Top Twenty Non-Naturalistic Fiction

Having just read Dostoyevsky’s short story, Crocodile, I have to include it as one of the funniest (satirical-surreal!) stories I’ve ever read!



I’ve been trying to make a list of a kind of fiction which does not conform to ‘naturalistic narrative.’ What I’m thinking of isn’t merely what nowadays we call ‘magic realism’. To qualify for inclusion on the list the narrative has to either be dislocated in some way as in Vonnegut’s Galapagos or have ‘impossible’ events such as a talking cat as in Murakami’s Kafka on the Shore. Science fiction, Horror and Fantasy do not qualify for inclusion in the list. My personal Top Twenty only include books I’ve actually read. I’d like to include Joyce’s Ulysses but I’m afraid I’ve never read it. Lord of the Flies, although a kind of allegory, wouldn’t count as it is a straightforward narrative taking place in ‘real time.’ Folklore and, for example, Greek Mythology doesn’t count either!
The reason I thought this would be worth doing is that while I enjoy novels…

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5 comments on “Top Twenty Non-Naturalistic Fiction

  1. I think that Peter Weir’s ‘The Island’ falls into this category!

    Liked by 1 person

  2. erikleo says:

    Hi Colin, Yes, I must read it. I searched online and didnt get much joy but I’ll try again!


  3. I had a feeling you would enjoy Herman Hesse’s novels. I read The Glass Bead Game a long time ago and this year I read Steppenwolf. They both gave me a lot to think about. He’s very philosophical and I like his personal approach to exploring the “darkness” and “lightness” of humanity and life in general. I’ve also enjoyed a few books by Vonnegut and Murakami, but not the ones on your list. Maybe I’ll check them out some day. I like the way surreal stories shift reality so that I can get a sense of reality from a different perspective.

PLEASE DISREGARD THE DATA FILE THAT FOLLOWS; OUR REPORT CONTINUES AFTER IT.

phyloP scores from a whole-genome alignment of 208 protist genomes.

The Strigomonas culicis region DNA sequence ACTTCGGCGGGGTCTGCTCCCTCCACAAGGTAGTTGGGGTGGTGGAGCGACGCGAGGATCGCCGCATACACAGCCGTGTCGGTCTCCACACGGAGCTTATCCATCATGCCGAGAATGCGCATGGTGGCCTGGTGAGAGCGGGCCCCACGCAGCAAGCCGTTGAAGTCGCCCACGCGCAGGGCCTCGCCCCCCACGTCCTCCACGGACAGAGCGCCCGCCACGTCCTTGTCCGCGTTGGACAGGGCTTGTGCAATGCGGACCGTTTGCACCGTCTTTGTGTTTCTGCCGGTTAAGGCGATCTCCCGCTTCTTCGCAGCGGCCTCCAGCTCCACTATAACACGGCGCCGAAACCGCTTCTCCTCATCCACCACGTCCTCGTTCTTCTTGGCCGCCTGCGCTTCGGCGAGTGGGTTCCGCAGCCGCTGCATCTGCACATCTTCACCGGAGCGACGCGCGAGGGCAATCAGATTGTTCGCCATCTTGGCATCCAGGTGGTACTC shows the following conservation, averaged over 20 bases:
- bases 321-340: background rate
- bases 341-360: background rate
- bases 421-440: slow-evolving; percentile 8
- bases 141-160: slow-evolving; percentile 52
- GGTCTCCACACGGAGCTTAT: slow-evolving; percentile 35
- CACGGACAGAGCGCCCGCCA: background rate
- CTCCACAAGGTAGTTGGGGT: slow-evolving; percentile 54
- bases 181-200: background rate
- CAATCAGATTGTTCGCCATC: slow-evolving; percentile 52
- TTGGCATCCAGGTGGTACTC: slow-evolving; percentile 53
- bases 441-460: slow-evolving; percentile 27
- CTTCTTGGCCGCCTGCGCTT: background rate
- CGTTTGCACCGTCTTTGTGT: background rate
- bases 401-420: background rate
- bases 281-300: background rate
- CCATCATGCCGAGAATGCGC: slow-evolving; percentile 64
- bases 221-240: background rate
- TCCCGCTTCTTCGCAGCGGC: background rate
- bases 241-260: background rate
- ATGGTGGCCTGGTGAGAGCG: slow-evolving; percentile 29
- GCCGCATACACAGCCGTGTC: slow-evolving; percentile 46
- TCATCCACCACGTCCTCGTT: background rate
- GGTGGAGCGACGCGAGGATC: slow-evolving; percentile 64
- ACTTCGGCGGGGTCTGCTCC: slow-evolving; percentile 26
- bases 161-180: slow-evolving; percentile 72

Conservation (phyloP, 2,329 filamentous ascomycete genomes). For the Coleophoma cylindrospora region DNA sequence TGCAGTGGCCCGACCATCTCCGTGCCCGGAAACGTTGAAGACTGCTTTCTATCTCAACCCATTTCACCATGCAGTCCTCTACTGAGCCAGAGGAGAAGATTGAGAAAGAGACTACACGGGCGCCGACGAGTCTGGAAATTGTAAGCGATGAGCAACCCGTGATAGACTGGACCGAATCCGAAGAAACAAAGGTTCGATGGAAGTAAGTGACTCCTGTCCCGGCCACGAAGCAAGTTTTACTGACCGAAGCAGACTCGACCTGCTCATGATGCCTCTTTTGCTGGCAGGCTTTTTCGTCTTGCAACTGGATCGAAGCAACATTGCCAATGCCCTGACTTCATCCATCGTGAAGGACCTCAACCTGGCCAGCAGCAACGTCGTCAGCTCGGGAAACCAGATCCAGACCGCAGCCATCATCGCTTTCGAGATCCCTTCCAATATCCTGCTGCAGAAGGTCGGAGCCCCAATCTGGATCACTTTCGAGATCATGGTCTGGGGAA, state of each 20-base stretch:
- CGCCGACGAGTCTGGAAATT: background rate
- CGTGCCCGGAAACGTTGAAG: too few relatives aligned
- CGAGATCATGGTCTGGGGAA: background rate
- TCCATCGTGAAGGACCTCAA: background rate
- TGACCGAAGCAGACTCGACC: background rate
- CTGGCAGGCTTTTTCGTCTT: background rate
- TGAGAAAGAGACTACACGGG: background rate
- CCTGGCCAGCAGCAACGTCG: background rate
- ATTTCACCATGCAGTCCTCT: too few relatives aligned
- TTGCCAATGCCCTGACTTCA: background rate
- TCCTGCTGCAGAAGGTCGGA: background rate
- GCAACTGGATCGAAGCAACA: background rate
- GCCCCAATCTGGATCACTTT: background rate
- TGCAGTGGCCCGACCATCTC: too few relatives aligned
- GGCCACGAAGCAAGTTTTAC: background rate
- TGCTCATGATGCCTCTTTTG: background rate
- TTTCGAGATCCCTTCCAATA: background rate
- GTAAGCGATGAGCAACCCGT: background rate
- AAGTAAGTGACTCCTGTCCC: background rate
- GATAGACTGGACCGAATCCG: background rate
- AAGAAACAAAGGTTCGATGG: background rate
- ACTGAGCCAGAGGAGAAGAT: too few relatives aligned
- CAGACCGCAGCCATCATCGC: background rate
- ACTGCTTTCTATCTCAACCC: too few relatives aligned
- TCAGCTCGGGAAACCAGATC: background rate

Liked by 1 person

    • erikleo says:

      Hi Myriam
      As with a lot of authors I subsequently read, Colin Wilson’s The Outsider had me rushing to the library when I was 21 – for Herman Hesse. I think he was partly responsible for making Hesse popular in the sixties!
      At the moment I’m reading Cloud Atlas – another that wd fit my criteria!

      Liked by 1 person

      • I haven’t read The Outsider but a friend mentioned reading it a long time ago. I’m curious about how the author brings up Steppenwolf. Maybe I’ll check out Cloud Atlas in a couple years; too many other books to read!


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